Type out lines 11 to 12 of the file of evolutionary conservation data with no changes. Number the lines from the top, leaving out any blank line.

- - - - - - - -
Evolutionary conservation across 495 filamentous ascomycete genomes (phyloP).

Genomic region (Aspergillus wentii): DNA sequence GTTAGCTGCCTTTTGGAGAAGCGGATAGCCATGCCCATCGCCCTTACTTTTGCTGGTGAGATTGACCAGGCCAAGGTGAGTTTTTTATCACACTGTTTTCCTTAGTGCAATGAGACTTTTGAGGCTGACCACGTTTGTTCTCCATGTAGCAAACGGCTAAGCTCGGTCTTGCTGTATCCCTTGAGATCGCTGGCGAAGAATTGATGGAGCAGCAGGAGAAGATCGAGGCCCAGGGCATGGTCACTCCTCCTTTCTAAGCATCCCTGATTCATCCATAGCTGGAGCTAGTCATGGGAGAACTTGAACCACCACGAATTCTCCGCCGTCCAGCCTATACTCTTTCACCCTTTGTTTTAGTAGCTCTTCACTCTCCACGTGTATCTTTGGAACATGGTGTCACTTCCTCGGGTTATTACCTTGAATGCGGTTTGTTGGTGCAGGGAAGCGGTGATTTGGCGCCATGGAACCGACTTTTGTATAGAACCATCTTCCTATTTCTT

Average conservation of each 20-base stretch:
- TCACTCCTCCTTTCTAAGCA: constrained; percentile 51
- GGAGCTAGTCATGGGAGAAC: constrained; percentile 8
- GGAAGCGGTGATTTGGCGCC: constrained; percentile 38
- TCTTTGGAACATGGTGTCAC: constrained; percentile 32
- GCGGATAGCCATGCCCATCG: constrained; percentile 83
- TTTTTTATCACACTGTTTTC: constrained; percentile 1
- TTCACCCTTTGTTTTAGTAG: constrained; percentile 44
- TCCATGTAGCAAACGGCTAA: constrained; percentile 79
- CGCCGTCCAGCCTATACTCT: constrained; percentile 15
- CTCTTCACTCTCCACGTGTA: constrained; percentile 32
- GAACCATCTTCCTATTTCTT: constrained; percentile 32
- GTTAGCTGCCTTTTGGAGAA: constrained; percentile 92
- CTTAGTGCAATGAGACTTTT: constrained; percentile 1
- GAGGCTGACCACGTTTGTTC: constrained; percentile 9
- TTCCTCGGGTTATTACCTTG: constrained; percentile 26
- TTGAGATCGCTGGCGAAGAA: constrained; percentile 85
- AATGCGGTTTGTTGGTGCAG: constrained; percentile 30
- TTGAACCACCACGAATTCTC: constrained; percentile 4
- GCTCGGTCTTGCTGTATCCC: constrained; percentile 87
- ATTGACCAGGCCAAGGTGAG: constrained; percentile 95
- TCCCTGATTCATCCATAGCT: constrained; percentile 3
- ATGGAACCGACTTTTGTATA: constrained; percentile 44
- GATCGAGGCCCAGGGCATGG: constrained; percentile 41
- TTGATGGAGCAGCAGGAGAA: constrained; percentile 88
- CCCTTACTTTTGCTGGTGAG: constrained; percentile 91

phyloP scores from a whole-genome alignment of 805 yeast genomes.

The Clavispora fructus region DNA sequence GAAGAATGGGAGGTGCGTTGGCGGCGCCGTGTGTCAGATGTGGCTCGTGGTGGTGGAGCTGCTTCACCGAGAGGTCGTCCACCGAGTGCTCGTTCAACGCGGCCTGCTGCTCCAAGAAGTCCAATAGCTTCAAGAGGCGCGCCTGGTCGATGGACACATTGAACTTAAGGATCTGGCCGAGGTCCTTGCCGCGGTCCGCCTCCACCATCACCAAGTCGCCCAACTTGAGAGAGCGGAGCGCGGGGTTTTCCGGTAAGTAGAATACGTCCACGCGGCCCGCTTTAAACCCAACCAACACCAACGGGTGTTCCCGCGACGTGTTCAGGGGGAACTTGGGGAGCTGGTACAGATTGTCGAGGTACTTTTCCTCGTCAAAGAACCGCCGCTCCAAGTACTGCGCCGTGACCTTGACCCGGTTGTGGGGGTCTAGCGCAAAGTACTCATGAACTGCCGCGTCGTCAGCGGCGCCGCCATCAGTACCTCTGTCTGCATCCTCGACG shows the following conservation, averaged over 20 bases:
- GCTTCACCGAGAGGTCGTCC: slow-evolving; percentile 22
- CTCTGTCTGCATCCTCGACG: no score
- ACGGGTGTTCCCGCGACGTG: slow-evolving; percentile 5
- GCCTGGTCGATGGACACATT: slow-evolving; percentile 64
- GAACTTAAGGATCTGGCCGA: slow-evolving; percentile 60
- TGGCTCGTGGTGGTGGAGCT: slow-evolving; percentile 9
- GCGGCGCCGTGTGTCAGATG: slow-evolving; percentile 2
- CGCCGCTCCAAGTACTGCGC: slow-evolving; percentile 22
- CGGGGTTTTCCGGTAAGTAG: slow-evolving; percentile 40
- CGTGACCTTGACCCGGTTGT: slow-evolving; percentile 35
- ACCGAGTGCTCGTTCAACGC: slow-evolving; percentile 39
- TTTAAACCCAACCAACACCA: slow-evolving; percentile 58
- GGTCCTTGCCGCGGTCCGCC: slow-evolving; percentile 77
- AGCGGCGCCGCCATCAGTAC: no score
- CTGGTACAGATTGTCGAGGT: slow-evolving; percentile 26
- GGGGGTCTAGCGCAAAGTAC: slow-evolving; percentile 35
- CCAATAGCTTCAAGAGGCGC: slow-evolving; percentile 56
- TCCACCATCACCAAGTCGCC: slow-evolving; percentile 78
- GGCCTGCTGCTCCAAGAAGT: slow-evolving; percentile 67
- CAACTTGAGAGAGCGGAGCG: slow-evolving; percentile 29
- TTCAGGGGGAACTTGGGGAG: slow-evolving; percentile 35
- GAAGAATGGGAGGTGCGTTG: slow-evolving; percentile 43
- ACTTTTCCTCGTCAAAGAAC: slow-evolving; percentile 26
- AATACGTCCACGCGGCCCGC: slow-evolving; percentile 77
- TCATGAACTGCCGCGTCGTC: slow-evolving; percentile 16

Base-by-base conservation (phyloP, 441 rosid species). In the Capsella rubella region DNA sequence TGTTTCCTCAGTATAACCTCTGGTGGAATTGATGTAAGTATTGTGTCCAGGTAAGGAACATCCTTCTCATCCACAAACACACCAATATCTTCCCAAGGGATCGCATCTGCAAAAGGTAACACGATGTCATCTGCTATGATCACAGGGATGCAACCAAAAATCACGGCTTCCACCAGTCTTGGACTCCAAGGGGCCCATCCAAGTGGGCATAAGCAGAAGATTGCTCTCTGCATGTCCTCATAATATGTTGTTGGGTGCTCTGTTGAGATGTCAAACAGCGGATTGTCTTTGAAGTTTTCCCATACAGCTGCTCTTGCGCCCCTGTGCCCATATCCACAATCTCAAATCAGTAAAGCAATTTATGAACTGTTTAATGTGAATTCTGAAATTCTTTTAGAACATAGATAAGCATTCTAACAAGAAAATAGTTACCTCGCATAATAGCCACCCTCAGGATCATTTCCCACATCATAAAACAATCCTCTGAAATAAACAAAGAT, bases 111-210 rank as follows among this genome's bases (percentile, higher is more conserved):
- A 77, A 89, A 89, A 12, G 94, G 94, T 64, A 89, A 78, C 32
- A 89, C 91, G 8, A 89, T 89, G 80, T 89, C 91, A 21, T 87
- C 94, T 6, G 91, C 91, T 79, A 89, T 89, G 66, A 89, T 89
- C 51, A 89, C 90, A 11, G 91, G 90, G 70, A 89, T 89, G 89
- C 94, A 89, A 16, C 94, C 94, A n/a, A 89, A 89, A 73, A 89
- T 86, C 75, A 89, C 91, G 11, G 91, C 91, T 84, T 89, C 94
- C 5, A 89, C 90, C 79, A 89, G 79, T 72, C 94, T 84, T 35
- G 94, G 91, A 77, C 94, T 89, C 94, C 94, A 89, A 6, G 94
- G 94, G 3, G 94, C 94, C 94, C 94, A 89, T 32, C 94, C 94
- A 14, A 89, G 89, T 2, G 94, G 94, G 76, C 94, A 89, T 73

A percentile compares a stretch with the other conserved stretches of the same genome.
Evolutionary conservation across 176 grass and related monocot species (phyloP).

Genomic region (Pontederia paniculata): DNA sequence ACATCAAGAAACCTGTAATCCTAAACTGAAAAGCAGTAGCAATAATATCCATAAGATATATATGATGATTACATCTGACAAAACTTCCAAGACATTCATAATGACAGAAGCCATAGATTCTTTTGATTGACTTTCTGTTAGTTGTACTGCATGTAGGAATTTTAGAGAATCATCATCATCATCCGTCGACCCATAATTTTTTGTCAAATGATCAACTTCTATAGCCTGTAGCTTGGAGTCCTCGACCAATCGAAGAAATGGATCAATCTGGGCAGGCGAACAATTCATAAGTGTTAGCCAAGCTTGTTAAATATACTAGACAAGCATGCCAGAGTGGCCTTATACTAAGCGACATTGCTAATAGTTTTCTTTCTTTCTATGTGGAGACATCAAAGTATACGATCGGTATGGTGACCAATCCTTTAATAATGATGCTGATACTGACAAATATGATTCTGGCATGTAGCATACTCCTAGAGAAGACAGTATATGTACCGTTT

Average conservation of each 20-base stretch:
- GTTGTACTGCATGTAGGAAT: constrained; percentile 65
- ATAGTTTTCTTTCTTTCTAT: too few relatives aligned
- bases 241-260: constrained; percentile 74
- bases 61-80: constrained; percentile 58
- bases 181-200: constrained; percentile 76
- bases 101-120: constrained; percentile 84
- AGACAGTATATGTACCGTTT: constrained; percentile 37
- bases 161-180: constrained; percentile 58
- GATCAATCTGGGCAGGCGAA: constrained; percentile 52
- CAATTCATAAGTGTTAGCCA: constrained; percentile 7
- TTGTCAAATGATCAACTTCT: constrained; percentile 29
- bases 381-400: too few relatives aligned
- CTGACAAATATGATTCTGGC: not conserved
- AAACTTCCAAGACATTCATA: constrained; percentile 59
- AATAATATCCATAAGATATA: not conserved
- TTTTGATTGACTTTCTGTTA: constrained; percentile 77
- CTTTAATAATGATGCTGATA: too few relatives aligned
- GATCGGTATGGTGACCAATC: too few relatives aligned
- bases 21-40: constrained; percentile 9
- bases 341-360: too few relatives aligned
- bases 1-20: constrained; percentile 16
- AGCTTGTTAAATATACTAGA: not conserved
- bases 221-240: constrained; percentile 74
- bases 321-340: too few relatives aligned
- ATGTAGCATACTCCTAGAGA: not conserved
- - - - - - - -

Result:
- TCCATGTAGCAAACGGCTAA: constrained; percentile 79
- CGCCGTCCAGCCTATACTCT: constrained; percentile 15